I found a hidden file called .dropbox.device on a disk partition of one of my internal hard drives.
Can someone please demystify this file for me? I would like to know exactly what this is and what it's used for. Given all previous user accounts of this file, I know it is created by Dropbox. I will post some reference links below.
It is suggested that this type of file is generated by Dropbox when inserting a USB flash drive into a computer with Dropbox installed on it, and the solution is to disable camera uploads so that the Dropbox app on a mobile device cannot upload pictures to Dropbox. I can't make much sense of this (these?) argument(s). For one, I have never used this internal hard drive in an external context (USB hard drive enclosure), and I don't allow the Dropbox app on my mobile device to upload the photos I take. (I have even stopped using Dropbox altogether on my mobile devices some time ago, when the number of devices that are allowed to sync on the Free plan was crimped to three devices or so.)
Regardless of how someone uses Dropbox, or the number and type of devices they use Dropbox on, these hidden files should have an explanation of what they are and what they are used for. It needs to be documented somewhere instead of playing the guessing game like we do. You don't just drop a bunch of cryptic binary files on someone's desktop and pretend like it's an honest mistake made by your app. I don't need to tell you that this is done so by design.
So how about it, what are they?...
I found a hidden file called .dropbox.device on a disk partition of one of my internal hard drives. Can someone please demystify this file for me?
It's used to identify a device and remember settings you've specified for it, such as for camera uploads, and whether you've told Dropbox to import files or never ask to import again, etc. It's not just for external drives, meaning externally attached, drives. It could appear on any drive you've added to the system. It can be ignored.
What happens if these files are deleted?
What a strange place to store device related settings I must say. Why can't these settings be stored in the Dropbox app installation folder? Also, why not use a plain text configuration file rather than this proprietary binary format that only the Dropbox app can read?
If I understood this correctly, I can't simply tell Dropbox "don't include hard drive J and K in your sync/camera-upload/backup operations"? It has no capacity to remember locations by using search paths like "J:/" and "K:/" so it accomplishes this by dropping some binary files at those locations?
If you delete it your Dropbox will unlink and you'll need to reconfigure/setup etc.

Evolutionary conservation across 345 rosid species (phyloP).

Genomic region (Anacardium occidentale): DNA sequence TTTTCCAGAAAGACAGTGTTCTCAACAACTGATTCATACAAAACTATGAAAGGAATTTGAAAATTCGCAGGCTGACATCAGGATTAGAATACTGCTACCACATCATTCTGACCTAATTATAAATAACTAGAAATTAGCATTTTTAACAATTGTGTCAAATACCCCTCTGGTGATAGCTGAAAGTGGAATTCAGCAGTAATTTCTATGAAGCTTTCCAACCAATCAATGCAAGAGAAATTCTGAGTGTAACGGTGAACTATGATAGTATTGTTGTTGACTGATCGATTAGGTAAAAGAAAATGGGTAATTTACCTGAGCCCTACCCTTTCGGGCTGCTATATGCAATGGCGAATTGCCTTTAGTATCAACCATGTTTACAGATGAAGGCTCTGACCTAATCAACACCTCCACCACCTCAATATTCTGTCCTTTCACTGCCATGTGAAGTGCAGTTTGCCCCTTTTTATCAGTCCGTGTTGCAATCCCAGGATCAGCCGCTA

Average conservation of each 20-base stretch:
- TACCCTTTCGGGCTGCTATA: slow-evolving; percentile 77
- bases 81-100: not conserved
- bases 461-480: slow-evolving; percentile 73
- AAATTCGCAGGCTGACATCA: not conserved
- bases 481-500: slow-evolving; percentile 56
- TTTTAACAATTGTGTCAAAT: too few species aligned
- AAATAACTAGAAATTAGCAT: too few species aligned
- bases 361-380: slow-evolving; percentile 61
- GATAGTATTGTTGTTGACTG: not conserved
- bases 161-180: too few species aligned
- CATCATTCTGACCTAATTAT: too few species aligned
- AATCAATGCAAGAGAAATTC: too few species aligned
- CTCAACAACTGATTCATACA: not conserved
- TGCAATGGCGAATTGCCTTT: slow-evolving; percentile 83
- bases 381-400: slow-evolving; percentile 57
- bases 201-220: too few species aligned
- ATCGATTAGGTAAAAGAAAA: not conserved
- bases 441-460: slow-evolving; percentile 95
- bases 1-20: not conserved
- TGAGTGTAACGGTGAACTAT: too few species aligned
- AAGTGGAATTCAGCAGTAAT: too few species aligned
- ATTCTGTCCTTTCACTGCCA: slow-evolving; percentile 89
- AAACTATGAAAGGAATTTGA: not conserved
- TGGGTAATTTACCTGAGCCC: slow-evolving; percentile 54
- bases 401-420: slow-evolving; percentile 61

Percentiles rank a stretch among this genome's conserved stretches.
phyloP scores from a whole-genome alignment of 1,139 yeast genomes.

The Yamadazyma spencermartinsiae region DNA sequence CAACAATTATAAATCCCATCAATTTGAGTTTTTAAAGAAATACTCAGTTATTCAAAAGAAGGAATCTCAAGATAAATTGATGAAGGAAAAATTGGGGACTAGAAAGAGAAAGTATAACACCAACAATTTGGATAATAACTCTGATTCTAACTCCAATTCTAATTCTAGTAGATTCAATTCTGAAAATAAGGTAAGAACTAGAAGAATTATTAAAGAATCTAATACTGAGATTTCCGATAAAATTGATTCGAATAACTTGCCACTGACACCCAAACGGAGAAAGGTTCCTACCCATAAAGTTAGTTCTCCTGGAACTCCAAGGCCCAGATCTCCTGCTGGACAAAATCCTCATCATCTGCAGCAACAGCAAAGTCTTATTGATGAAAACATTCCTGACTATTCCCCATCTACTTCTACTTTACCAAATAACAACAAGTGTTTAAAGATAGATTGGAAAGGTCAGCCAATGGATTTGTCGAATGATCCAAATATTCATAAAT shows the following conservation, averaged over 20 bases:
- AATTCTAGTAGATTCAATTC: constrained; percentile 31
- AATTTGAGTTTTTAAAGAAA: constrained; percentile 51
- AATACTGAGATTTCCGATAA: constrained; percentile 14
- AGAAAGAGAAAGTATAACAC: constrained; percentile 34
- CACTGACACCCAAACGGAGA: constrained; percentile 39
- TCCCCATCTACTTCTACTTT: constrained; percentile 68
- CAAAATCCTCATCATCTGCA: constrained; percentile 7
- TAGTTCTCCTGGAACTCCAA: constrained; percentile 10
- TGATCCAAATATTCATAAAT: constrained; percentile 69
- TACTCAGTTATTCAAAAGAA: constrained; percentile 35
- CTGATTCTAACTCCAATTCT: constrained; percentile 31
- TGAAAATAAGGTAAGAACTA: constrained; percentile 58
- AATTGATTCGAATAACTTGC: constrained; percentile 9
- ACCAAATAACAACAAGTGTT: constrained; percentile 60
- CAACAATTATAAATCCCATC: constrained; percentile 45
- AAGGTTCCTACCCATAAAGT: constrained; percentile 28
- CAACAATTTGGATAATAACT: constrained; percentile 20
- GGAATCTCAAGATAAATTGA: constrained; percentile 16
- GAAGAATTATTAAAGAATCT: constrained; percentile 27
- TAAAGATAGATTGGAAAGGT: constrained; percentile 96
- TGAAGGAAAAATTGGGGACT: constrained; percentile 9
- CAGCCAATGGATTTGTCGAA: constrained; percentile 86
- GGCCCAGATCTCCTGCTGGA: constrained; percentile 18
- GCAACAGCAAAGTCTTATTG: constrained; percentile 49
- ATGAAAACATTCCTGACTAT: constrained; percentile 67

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Well, I was only able to find one of these files and only on one of the hard drives. I have deleted it less than 24 hours ago, but thus far Dropbox client has not asked me to make any setting changes and it appears to be working as expected, no issues whatsoever.
This is a 56 byte file. It does not take up much space. But I just hate programs that have this tendency to poop all over the user space. It's normally none of my concern what this file is or what it does, I could not care less, as long as the program works as expected and it keeps its files to itself. But when these mysterious files litter all over my work area that makes it my concern. The user should never be the one having to clean up the mess after programs like this.
Coincidentally, I found one more of these files lurking on one of my old USB flash drives. This file is also 56 bytes. It seems as if they are all the same.
Created on Sunday, March 18, 2018, 9:25:23 AM.
A4 D7 A5 F1 00 00 00 01 C3 E8 22 52 57 F3 0A DD BC A4 6C CB D1 74 37 52 BE FF 24 76 9A 7B 40 7B 94 36 5D E5 8F F2 44 F7 97 81 1C 59 80 F5 DA 92 8E 6A 9D 0A 8A 65 6A A7
I think these are old files that Dropbox no longer uses (delete if you like).
I found evidence earlier today that supports the idea that it's the automatic upload feature of Dropbox that keeps adding these files. I was transferring some photos from a memory card of my DSLR camera to my computer when I got this prompt from Dropbox on Windows, asking me if I would like to import these photos to Dropbox, with the additional option to "include videos for all devices" (a permanent setting hidden within the dialog box for a one-off and device specific event, sneaky!).
I selected "Never for this device" and deselected "include videos" checkbox. Then I noticed a new file popped up in the folder on the memory card, with current date and time stamp, and it was named ".dropbox.device".
It kept coming up for all the memory cards I kept inserting in the card reader. One way to get away from this annoying prompt is to disable AutoPlay for memory cards in Windows system settings, or to set it to something else, some other app, something other than Dropbox. It can't be set within Dropbox itself, but there is a link within the Dropbox settings to bring up the right page for Windows system settings. I have set it to "Take no action" on my computer. Time will tell if this is enough. I don't use Dropbox to backup my computer, so I wish it was possible to disable the whole Backup section directly within Dropbox settings.
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